Sooner or later it was bound to happen: the existential crisis. This week was mine.
I find myself spending much of my time in a perpetual state of wonder and anxiety. The days go by in a bit of a blur (are we really already heading into week 5 of the 2nd term?!): this is the wonder portion of my life. Whether I’m learning how best to prepare livers, or trying to detect the varying complexities in six different varieties of red wine, it’s wonderful, it’s new, it’s amazing… and it’s hard work, it’s confusing and, yes, at times, dull. But the dull parts are few and far between, usually it’s just my brain trying to absorb as much of it all as possible, eager to learn more, my eyes drinking in every slice, dice and fraiser.
In the kitchen I try to work faster, more efficiently (I often fail at both of these things); I work by the book, doing my best to recall the techniques we were taught that week or in previous sessions; I wash up so much that my hands peel and crack, so much that even rubbing in hand lotion stings and nothing can rid me of these hands that, in only a few months, now resemble the paws of an old crone. In the kitchen nothing else matters – only service. My plates are cleaned and warmed, my food is prepared to the best quality I possibly can, my table wiped down, cutlery at hand; and at the end of the session, all my food marked, all feedback given, I let out a heavy sigh and drag my tired feet down to the changing room. But even though I’m tired and have been on my feet for a good 3 hours, I still mentally pinch myself, asking, “is this really your life, now? You get to do this every day?”
Then I go home and the anxiety portion of the day hits.
Why am I doing this? What do I want? Do I have a viable business plan? Will anybody want to hire me? How can I be so arrogant to think that just because I’m doing a year’s professional course I’m in any way good enough to do this for the rest of my life? Oh God, what about that meal I had in Cambridge? I’ll never be as good as that! Oh GOD, I’ll never be as good as that!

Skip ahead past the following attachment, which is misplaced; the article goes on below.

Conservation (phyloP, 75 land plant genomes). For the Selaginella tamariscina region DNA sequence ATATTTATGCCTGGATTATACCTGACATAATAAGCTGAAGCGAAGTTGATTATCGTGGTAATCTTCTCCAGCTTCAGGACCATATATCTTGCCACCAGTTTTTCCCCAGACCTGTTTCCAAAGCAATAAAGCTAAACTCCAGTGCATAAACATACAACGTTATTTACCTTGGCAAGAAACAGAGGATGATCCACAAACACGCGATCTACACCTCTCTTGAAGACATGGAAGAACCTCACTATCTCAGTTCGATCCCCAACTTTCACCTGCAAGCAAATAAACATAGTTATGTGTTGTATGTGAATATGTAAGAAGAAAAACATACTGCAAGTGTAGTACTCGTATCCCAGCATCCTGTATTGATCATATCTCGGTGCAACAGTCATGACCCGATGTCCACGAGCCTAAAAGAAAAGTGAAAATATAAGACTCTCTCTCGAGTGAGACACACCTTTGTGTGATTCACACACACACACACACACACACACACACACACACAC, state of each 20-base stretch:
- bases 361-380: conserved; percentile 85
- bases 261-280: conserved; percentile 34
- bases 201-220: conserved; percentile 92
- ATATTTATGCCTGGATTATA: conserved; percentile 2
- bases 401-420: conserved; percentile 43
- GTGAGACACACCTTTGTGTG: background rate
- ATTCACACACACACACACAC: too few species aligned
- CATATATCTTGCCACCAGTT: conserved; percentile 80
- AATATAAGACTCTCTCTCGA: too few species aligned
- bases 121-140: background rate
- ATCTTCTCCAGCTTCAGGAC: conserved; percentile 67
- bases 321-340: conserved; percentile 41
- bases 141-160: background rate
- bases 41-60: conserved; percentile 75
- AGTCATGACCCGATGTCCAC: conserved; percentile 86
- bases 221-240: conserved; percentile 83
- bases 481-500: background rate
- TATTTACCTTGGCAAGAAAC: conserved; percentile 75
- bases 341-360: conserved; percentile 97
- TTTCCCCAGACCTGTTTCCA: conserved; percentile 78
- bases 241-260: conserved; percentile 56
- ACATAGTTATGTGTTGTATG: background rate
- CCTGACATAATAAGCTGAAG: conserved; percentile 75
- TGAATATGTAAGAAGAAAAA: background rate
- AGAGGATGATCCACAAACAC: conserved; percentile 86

And then I put on my pyjamas, I brush my teeth, I go to bed and the next day… I do it all again.
The further I go in this course the more I’m learning what I’m really passionate about and, strangely, the more my confidence diminishes, rather than grows. I now genuinely feel that instead of becoming a better cook I’m actually getting worse. Why? I have no idea.
When I first started I was convinced I knew what I wanted, what I was good at; now ask me what I want and I’ll tell you, falteringly, what I thought I wanted. What do I want? I’m not sure. All of the things I thought I wanted are still interesting to me but in a slightly detached way and, honestly? The thought of leaving Leiths in 6 short months is slightly terrifying. It’s so overwhelming, so completely and utterly alien and I have to keep reminding myself that I’m not alone here, I have a myriad of people I can talk to, but – and maybe it’s because TS has been away for the past 2 weeks and so I’ve been mostly on my own in the evenings when the anxiety hits – it doesn’t stop me from feeling a little bit lost.
The one thing I do see a marked improvement in is my presentation. It’s not like I didn’t already know these rules – odd numbers on a plate always better than even, centre height is attractive, no more than 3 colours on a plate, keep it simple – but suddenly they make a lot more sense to me than they ever did before.
Today a good friend and I had a catch-up over tea at one of our favourite breakfast spots and when I showed him some of the stuff I’ve been making in class he looked me square in the eye and asked if I’ve thought about food styling as a career. I was genuinely floored – me? Food styling?! I felt the panic and dread set in – I’ve tried my hand at some styling and I’m simply horrible at it! Styling for the camera is totally different to styling for a diner and I found myself pulling all sorts of faces and stuttering out excuses, all whilst my friend raised an eyebrow and looked rather bemused. “You should think about it,” he told me, drinking his tea and still giving me that look, “this stuff looks really good.”
If the comment had come from any old joe I’d probably dismiss it but this particular friend is a professional food photographer. So I shut my mouth, put my phone away and ate my breakfast.
I still think I’d be horrible at food styling but here’s what I know: I love food; I love piping things; I love making things look pretty; I don’t like being rushed; I love finicky, delicate things; I love baking. So where am I going? Not too sure… but I’ve still got another six months.
Until next (and potentially a more stable) time, peace and love.